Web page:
Research on ‘smart’ replies has new relevance in times of social distancing
April 3, 2020
When an online conversation derails, participants might look to artificial intelligence to help them get back on track, Cornell University research shows.
Humans having difficult conversations said they trusted artificial intelligence systems — the “smart” reply suggestions in texts — more than the people they were talking to, according to the study, “AI as a Moral Crumple Zone: The Effects of Mediated AI Communication on Attribution and Trust,” published online in the journal Computers in Human Behavior.
The National Science Foundation-funded research has new relevance, with most daily conversations taking place online because of social distancing.
“We find that when things go wrong, people take the responsibility that would otherwise have been designated to their human partner, and designate some of that to the artificial intelligence system,” said Jess Hohenstein, an information scientist and the paper’s first author. “This introduces a potential to take AI and use it as a mediator in our conversations.”
For example, the algorithm could notice that things are going downhill by analyzing the language used and then suggest conflict-resolution strategies, Hohenstein said.
The study was an attempt to explore the myriad ways — both subtle and significant — that AI systems such as smart replies are altering how humans interact. Choosing a suggested reply that’s not quite what you intended to say, but saves you some typing, might be fundamentally altering the course of your conversations — and your relationships, the researchers said.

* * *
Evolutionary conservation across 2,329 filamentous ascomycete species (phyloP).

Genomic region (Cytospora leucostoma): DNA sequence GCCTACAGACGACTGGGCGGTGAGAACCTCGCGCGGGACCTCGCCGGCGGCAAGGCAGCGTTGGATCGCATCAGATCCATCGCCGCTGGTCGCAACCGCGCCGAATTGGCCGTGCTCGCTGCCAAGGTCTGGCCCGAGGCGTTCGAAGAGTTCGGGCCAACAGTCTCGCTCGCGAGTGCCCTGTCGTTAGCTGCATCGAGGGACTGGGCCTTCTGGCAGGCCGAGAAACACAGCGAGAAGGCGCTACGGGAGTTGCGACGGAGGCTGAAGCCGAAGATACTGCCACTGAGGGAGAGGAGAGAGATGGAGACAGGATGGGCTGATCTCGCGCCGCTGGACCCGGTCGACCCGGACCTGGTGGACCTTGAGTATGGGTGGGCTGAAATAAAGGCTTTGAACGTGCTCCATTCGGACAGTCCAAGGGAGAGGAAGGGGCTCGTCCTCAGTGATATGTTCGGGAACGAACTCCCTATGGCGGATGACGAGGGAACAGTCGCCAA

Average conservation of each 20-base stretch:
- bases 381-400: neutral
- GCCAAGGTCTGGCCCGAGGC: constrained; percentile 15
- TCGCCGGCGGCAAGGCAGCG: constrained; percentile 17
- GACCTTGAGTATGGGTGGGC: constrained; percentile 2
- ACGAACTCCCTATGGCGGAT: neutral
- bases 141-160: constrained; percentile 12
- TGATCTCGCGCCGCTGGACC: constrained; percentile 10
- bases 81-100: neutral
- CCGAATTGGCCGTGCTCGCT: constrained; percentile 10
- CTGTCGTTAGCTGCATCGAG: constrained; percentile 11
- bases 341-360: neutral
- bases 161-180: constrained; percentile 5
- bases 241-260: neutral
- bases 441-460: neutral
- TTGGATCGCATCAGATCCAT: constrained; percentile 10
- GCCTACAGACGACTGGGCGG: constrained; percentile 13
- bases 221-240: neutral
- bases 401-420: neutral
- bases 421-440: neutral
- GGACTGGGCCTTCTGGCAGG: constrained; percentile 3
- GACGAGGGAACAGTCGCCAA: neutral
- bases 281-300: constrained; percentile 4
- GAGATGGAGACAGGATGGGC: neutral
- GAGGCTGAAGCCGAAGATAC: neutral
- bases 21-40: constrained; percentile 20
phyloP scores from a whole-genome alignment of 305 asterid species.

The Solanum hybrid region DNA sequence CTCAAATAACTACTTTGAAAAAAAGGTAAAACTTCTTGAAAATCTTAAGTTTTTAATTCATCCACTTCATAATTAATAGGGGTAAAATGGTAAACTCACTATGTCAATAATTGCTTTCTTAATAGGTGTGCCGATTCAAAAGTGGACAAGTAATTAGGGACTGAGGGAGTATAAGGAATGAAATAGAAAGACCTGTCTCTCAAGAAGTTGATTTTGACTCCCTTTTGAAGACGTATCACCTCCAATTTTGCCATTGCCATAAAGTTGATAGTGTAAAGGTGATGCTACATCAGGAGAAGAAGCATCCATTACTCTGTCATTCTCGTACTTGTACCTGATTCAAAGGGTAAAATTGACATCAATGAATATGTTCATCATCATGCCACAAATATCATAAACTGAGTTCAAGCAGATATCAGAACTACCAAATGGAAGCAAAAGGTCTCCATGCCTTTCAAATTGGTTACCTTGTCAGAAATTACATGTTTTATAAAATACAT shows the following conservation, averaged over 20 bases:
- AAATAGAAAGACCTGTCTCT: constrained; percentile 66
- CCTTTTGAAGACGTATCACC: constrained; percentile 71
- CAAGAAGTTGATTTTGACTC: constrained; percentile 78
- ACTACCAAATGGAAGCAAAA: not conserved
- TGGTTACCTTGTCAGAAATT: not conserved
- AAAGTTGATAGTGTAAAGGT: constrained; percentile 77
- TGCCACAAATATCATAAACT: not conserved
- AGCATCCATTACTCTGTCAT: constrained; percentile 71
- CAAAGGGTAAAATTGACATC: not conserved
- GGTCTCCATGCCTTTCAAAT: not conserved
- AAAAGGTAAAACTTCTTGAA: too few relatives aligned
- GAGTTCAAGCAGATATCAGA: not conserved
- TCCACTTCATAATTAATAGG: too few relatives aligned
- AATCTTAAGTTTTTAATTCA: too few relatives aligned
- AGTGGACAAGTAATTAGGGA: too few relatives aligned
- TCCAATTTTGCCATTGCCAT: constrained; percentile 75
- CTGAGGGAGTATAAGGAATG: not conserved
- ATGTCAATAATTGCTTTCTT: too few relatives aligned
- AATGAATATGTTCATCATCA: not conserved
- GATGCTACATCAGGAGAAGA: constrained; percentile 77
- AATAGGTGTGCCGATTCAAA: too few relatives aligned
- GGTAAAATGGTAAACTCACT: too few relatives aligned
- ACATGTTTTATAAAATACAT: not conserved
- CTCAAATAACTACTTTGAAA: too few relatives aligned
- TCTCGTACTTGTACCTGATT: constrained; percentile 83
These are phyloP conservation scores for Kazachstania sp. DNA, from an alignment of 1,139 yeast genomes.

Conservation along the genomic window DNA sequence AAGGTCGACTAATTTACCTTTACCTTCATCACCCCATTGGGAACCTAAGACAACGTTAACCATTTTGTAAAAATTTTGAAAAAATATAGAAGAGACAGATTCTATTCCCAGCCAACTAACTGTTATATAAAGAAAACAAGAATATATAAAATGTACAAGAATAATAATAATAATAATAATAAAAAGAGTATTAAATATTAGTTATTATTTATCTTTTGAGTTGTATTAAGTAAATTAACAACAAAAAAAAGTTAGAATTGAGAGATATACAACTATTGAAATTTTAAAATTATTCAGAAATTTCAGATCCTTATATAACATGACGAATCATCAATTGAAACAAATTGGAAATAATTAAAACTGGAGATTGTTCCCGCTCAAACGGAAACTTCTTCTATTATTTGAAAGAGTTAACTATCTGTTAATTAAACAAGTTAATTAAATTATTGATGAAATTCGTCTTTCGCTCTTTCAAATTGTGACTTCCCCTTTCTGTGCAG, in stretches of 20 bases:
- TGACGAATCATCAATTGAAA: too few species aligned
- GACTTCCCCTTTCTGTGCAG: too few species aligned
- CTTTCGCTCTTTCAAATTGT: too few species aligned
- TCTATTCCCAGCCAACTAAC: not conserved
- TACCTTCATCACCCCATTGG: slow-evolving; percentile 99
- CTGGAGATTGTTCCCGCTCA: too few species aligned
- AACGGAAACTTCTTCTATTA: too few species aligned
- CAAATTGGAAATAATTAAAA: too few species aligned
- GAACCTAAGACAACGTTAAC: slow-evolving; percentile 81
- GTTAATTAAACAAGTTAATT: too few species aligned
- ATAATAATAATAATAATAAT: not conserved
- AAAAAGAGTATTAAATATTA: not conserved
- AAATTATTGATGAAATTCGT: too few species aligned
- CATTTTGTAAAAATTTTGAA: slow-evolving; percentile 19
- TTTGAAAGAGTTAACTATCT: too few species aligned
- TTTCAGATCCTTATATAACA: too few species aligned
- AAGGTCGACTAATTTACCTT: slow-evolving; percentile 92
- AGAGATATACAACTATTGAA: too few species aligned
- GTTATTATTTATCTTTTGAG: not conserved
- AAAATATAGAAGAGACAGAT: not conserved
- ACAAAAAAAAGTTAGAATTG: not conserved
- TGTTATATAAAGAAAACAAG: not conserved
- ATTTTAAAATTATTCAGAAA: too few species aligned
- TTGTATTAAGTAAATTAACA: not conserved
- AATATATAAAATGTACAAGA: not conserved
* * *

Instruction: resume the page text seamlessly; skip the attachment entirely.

“Communication is so fundamental to how we form perceptions of each other, how we form and maintain relationships, or how we’re able to accomplish anything working together,” said co-author Malte Jung.
“This study falls within the broader agenda of understanding how these new AI systems mess with our capacity to interact,” Jung said. “We often think about how the design of systems affects how we interact with them, but fewer studies focus on the question of how the technologies we develop affect how people interact with each other.”
Added Wendy Nilsen, a program director in NSF’s Directorate for Computer and Information Science and Engineering, “This technology enhances our understanding of the ways people communicate and is opening new means of having challenging conversations while still bringing people together.”
NSF Public Affairs,